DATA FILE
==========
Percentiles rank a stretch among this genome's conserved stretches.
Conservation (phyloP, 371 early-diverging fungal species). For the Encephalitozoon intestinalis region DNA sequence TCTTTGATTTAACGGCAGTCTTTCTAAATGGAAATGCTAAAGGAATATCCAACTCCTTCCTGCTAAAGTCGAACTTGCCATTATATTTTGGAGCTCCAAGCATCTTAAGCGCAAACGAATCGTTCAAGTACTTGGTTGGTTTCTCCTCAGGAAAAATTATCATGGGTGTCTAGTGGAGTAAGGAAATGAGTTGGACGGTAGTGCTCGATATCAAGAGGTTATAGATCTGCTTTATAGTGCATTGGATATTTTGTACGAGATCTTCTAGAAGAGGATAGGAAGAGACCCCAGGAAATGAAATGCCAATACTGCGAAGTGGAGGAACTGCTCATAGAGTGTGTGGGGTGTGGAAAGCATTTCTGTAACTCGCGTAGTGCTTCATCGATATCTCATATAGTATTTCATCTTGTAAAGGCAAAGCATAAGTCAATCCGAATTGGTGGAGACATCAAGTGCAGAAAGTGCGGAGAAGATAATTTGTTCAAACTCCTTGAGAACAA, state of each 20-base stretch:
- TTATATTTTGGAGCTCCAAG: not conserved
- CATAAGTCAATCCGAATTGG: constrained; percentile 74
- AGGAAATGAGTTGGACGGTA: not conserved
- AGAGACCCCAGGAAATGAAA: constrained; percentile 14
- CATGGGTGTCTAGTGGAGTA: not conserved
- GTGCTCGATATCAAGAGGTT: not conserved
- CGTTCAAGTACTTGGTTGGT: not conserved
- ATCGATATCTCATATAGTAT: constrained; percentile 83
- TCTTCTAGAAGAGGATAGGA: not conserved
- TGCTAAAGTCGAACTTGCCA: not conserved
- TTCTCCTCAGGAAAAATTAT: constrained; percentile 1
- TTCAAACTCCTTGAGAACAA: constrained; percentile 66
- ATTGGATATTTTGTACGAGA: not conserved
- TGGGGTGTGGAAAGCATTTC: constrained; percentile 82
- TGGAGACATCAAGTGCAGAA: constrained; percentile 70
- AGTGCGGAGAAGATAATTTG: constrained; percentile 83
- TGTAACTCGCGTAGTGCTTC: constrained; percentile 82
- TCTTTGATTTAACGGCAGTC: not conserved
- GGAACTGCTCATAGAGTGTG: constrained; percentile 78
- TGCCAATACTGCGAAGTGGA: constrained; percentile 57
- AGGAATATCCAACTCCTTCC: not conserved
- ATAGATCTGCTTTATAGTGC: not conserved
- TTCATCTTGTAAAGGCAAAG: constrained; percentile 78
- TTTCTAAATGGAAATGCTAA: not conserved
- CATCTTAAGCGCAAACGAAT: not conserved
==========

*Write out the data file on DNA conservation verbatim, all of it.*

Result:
Percentiles rank a stretch among this genome's conserved stretches.
Conservation (phyloP, 371 early-diverging fungal species). For the Encephalitozoon intestinalis region DNA sequence TCTTTGATTTAACGGCAGTCTTTCTAAATGGAAATGCTAAAGGAATATCCAACTCCTTCCTGCTAAAGTCGAACTTGCCATTATATTTTGGAGCTCCAAGCATCTTAAGCGCAAACGAATCGTTCAAGTACTTGGTTGGTTTCTCCTCAGGAAAAATTATCATGGGTGTCTAGTGGAGTAAGGAAATGAGTTGGACGGTAGTGCTCGATATCAAGAGGTTATAGATCTGCTTTATAGTGCATTGGATATTTTGTACGAGATCTTCTAGAAGAGGATAGGAAGAGACCCCAGGAAATGAAATGCCAATACTGCGAAGTGGAGGAACTGCTCATAGAGTGTGTGGGGTGTGGAAAGCATTTCTGTAACTCGCGTAGTGCTTCATCGATATCTCATATAGTATTTCATCTTGTAAAGGCAAAGCATAAGTCAATCCGAATTGGTGGAGACATCAAGTGCAGAAAGTGCGGAGAAGATAATTTGTTCAAACTCCTTGAGAACAA, state of each 20-base stretch:
- TTATATTTTGGAGCTCCAAG: not conserved
- CATAAGTCAATCCGAATTGG: constrained; percentile 74
- AGGAAATGAGTTGGACGGTA: not conserved
- AGAGACCCCAGGAAATGAAA: constrained; percentile 14
- CATGGGTGTCTAGTGGAGTA: not conserved
- GTGCTCGATATCAAGAGGTT: not conserved
- CGTTCAAGTACTTGGTTGGT: not conserved
- ATCGATATCTCATATAGTAT: constrained; percentile 83
- TCTTCTAGAAGAGGATAGGA: not conserved
- TGCTAAAGTCGAACTTGCCA: not conserved
- TTCTCCTCAGGAAAAATTAT: constrained; percentile 1
- TTCAAACTCCTTGAGAACAA: constrained; percentile 66
- ATTGGATATTTTGTACGAGA: not conserved
- TGGGGTGTGGAAAGCATTTC: constrained; percentile 82
- TGGAGACATCAAGTGCAGAA: constrained; percentile 70
- AGTGCGGAGAAGATAATTTG: constrained; percentile 83
- TGTAACTCGCGTAGTGCTTC: constrained; percentile 82
- TCTTTGATTTAACGGCAGTC: not conserved
- GGAACTGCTCATAGAGTGTG: constrained; percentile 78
- TGCCAATACTGCGAAGTGGA: constrained; percentile 57
- AGGAATATCCAACTCCTTCC: not conserved
- ATAGATCTGCTTTATAGTGC: not conserved
- TTCATCTTGTAAAGGCAAAG: constrained; percentile 78
- TTTCTAAATGGAAATGCTAA: not conserved
- CATCTTAAGCGCAAACGAAT: not conserved